Take your time to observe the lake carefully, it is essential in the Balinese life. It is 300 meters deep and houses the goddess of the sacred crater waters. Two temples have been built to honor her: the first one is located in the caldera, at the end of the lake (it seems abandoned, overlooking the lake's sacred waters in which it is forbidden to swim), the second stands on the lip of the crater.


If you walk up to the lake temple, you will be able to enjoy after a 30 minute walk a breathtaking view on the lake, Mount Batur and the ocean, until Lombok. You can ask our staff for more informations if you want to do this walk (without a guide).


It is mainly in the great temple standing on the ridge of the crater that the goddess of the sacred crater waters is celebrated. She is the second most important divinity of Bali: she spreads the wealth of the water all over the island thanks to a complex organization of water temples succeeding each other until the seashore.


The high priest of the temple, the “Jero Gede”, is the most important priest in Bali. The goddess Herself designates him to this task. After the death of a Jero Gede, a virgin girl performing a trance dance receives a call from the goddess and reveals his follower’s name. Today’s priest has been designated in that way when he was an 11 year old boy. In Batur's great temple, the 11-storey pagoda is that of the goddess, whereas the 9 storey pagoda celebrates her spouse, the god of Mount Agung.


This temple has a complex history. It used to be inside the caldera, until the eruption of 1926. All the sacred shrines were then dismantled and stored on the cliff of the caldera, and the remains of the 1000-year-old temple were eventually covered by lava. Decision was taken to rebuild the temple where the shrines were stored. It actually results from the assembly of nine temples saved during the eruption and from the addition of a ridge temple, formerly located on top of the caldera, on Mount Abang.


After the Batur Volcano, you are heading to the temples of Tirtha Empul and Gunung Kawi, in the directionof Ubud. Possibility to stop at a coffee plantation.


Gunung Kawi


The temple of Gunung Kawi is splendidly lodged in the depths of a gorge penetrated by the Pakrisan river running along a peaceful village specialising in bone sculpture and engraving. The village shops on the main route (before reaching the parking lot) exhibit fine designs, with “ethnic” jewellery, reasonably priced although of considerable quality. In order to reach the sacred zone, the descent must be completed by 300 steps. A succession of royal monuments, tombs dug out of the cliff-side, may be examined at a first on the left. They are qualified as tombs but are, in fact, rather altars carved into the shape of Buddhist ‘candi’. These altars commemorate the legendary king, Anak Wungsu and his wife queen Betari Mandul, who reigned over the whole island. This reign at the beginning of the year 1000 was marked by a very strong link with Java. It was in this period that a part of the Island’s religious system was established, organised around three temples: the temple of origins (Pura Puseh), the temple of the village (Pura Desah) and the temple of Death (Pura Dalem).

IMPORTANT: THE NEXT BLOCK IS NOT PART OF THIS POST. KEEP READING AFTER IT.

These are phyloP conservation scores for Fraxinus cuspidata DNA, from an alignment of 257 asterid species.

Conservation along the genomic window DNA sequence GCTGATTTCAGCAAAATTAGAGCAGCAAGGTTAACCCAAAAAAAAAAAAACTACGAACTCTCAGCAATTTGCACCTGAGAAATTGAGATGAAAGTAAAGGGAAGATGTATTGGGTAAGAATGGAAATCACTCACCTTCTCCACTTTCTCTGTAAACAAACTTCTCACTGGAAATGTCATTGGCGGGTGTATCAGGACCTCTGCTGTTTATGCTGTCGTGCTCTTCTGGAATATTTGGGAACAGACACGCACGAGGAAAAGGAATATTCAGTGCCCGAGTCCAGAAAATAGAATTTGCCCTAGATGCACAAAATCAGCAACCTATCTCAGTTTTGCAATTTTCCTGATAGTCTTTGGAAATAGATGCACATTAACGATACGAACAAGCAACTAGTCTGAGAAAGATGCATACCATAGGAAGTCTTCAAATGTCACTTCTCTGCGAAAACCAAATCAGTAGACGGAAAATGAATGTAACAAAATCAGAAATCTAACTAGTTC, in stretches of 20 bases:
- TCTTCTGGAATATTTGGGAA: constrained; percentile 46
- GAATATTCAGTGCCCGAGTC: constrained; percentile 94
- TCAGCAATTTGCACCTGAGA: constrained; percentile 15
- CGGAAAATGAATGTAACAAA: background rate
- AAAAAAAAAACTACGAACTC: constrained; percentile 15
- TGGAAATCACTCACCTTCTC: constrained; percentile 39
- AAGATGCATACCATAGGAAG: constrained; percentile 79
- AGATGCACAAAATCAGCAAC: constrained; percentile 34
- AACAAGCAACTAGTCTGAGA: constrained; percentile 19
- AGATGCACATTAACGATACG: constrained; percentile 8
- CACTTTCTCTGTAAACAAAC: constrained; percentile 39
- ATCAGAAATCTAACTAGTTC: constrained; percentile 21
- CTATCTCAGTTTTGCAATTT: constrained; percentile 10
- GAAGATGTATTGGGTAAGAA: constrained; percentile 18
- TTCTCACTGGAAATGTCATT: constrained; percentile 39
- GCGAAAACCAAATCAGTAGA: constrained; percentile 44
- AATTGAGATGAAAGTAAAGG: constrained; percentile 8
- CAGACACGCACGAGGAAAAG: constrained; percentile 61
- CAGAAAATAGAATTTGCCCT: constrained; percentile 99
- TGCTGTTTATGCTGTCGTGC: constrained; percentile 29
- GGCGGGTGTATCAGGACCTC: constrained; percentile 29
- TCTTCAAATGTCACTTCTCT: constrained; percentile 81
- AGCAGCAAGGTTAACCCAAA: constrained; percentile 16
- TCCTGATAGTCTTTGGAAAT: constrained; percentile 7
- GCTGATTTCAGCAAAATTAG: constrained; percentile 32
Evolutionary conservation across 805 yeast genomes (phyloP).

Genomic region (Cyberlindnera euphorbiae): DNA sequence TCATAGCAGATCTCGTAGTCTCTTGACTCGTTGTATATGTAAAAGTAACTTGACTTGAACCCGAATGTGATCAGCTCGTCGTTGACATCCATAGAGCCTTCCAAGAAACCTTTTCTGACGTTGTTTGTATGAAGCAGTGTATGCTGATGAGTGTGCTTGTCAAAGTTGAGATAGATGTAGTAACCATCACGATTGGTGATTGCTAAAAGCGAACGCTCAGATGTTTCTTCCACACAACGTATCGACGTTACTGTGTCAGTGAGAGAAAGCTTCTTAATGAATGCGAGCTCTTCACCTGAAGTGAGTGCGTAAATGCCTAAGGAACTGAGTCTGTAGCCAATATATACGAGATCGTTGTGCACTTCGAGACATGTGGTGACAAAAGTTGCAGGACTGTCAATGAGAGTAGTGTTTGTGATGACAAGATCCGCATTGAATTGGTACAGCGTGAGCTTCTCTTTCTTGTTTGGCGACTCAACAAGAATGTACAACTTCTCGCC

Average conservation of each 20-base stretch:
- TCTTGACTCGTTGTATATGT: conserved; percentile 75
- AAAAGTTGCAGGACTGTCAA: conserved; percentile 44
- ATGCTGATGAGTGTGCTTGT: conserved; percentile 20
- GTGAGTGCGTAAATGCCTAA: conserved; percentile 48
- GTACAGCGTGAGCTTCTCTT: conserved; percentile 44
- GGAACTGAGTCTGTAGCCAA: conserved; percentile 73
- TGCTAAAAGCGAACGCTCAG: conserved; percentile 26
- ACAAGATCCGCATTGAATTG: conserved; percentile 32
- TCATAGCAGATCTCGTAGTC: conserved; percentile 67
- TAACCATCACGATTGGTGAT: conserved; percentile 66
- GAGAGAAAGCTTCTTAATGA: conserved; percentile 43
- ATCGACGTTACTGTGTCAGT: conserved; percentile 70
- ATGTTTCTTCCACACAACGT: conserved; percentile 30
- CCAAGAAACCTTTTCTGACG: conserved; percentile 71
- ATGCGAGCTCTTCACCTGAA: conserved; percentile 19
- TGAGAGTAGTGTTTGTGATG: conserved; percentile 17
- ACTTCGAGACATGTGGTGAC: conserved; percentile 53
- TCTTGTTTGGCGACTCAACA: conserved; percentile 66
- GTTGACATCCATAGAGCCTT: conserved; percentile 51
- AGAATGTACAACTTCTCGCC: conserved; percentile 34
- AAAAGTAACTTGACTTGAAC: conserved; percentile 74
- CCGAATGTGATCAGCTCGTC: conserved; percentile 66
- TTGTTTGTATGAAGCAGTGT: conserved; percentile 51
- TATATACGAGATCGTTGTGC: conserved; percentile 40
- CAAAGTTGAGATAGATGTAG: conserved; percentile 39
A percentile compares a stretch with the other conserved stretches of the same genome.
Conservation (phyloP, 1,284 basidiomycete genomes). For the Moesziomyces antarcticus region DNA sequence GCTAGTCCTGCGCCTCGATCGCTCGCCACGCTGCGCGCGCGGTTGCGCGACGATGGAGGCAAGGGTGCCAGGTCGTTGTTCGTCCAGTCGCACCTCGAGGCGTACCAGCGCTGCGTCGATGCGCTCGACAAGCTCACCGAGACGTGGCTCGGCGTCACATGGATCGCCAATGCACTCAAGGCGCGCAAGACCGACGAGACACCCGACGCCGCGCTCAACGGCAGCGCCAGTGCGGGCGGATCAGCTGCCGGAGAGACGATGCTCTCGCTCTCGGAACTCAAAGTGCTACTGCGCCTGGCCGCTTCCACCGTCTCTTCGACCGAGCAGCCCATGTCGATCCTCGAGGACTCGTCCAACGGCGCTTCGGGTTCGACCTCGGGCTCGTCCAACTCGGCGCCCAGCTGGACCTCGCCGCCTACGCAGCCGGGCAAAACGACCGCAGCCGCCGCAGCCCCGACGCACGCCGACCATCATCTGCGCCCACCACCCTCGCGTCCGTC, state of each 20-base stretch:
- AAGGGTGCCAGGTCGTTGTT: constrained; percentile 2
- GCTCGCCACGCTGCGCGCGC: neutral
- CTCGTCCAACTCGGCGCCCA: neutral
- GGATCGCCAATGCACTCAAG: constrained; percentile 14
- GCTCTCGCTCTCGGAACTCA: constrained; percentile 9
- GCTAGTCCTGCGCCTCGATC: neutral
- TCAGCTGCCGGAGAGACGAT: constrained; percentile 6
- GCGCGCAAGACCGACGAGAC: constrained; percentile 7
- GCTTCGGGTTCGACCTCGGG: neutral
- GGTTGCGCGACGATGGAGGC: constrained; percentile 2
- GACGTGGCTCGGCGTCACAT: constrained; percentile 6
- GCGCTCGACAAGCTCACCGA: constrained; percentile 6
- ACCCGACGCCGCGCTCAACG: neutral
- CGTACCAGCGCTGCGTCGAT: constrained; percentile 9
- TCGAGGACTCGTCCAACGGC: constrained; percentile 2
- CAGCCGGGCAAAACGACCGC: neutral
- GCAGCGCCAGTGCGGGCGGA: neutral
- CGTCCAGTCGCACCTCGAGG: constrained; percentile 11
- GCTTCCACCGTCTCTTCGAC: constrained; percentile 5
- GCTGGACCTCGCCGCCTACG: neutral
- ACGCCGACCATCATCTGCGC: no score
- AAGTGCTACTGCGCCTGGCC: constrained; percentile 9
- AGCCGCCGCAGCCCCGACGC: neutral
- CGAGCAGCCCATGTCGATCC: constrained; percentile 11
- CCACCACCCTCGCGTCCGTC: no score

The visit continues on the other side of the bridge, with the enclosure of a classical Balinese temple, housing pavilions and pagodas. On the right, at the end of the temple, a passage in the rock gives access to a curious collection of niches carved into the mountain. To this day they continue to be identified as having been the cells of monks attached to some monastic institution. Beyond the temple lies a spectacular cliff from which sacred water pours through overflows into an ablution pool. Other ‘candi’ have been sculpted on the wall. The visit may be pursued beyond this ensemble, as far as the shanty huts of a farmer who will serve you delicious coconuts gathered from local trees. Even further on, a promenade in the rice-paddies will lead you to a small but most refreshing waterfall.